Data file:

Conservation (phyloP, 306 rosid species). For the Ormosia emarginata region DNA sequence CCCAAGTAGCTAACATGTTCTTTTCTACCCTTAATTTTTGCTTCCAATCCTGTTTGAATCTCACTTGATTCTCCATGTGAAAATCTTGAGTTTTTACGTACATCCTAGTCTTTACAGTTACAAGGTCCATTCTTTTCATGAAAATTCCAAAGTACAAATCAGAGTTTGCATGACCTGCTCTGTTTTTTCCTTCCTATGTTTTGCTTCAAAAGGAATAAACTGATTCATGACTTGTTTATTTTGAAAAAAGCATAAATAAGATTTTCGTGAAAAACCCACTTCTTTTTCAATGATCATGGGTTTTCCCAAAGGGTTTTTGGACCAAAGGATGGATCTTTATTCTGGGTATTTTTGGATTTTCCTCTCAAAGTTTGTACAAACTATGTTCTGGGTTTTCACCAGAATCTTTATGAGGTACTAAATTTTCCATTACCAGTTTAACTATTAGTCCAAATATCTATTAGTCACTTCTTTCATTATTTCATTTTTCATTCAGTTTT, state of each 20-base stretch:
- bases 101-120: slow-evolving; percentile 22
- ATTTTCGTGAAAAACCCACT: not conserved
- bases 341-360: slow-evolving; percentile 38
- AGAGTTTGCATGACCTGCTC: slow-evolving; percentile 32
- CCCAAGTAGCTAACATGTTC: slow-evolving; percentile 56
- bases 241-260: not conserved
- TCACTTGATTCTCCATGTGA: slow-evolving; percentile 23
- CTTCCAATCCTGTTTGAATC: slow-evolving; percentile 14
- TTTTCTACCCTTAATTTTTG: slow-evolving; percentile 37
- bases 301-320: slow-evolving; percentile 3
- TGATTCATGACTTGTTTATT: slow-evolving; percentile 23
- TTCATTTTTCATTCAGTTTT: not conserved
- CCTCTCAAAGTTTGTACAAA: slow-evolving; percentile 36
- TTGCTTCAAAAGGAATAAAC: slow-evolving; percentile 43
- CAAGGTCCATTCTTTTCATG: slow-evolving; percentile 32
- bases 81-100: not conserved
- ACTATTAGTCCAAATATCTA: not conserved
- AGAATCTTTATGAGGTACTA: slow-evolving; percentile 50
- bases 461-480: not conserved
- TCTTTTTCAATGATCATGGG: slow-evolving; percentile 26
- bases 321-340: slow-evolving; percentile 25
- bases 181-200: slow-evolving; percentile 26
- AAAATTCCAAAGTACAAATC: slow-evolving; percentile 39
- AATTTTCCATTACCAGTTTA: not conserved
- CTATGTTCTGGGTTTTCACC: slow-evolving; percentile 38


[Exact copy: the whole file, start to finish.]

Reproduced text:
Conservation (phyloP, 306 rosid species). For the Ormosia emarginata region DNA sequence CCCAAGTAGCTAACATGTTCTTTTCTACCCTTAATTTTTGCTTCCAATCCTGTTTGAATCTCACTTGATTCTCCATGTGAAAATCTTGAGTTTTTACGTACATCCTAGTCTTTACAGTTACAAGGTCCATTCTTTTCATGAAAATTCCAAAGTACAAATCAGAGTTTGCATGACCTGCTCTGTTTTTTCCTTCCTATGTTTTGCTTCAAAAGGAATAAACTGATTCATGACTTGTTTATTTTGAAAAAAGCATAAATAAGATTTTCGTGAAAAACCCACTTCTTTTTCAATGATCATGGGTTTTCCCAAAGGGTTTTTGGACCAAAGGATGGATCTTTATTCTGGGTATTTTTGGATTTTCCTCTCAAAGTTTGTACAAACTATGTTCTGGGTTTTCACCAGAATCTTTATGAGGTACTAAATTTTCCATTACCAGTTTAACTATTAGTCCAAATATCTATTAGTCACTTCTTTCATTATTTCATTTTTCATTCAGTTTT, state of each 20-base stretch:
- bases 101-120: slow-evolving; percentile 22
- ATTTTCGTGAAAAACCCACT: not conserved
- bases 341-360: slow-evolving; percentile 38
- AGAGTTTGCATGACCTGCTC: slow-evolving; percentile 32
- CCCAAGTAGCTAACATGTTC: slow-evolving; percentile 56
- bases 241-260: not conserved
- TCACTTGATTCTCCATGTGA: slow-evolving; percentile 23
- CTTCCAATCCTGTTTGAATC: slow-evolving; percentile 14
- TTTTCTACCCTTAATTTTTG: slow-evolving; percentile 37
- bases 301-320: slow-evolving; percentile 3
- TGATTCATGACTTGTTTATT: slow-evolving; percentile 23
- TTCATTTTTCATTCAGTTTT: not conserved
- CCTCTCAAAGTTTGTACAAA: slow-evolving; percentile 36
- TTGCTTCAAAAGGAATAAAC: slow-evolving; percentile 43
- CAAGGTCCATTCTTTTCATG: slow-evolving; percentile 32
- bases 81-100: not conserved
- ACTATTAGTCCAAATATCTA: not conserved
- AGAATCTTTATGAGGTACTA: slow-evolving; percentile 50
- bases 461-480: not conserved
- TCTTTTTCAATGATCATGGG: slow-evolving; percentile 26
- bases 321-340: slow-evolving; percentile 25
- bases 181-200: slow-evolving; percentile 26
- AAAATTCCAAAGTACAAATC: slow-evolving; percentile 39
- AATTTTCCATTACCAGTTTA: not conserved
- CTATGTTCTGGGTTTTCACC: slow-evolving; percentile 38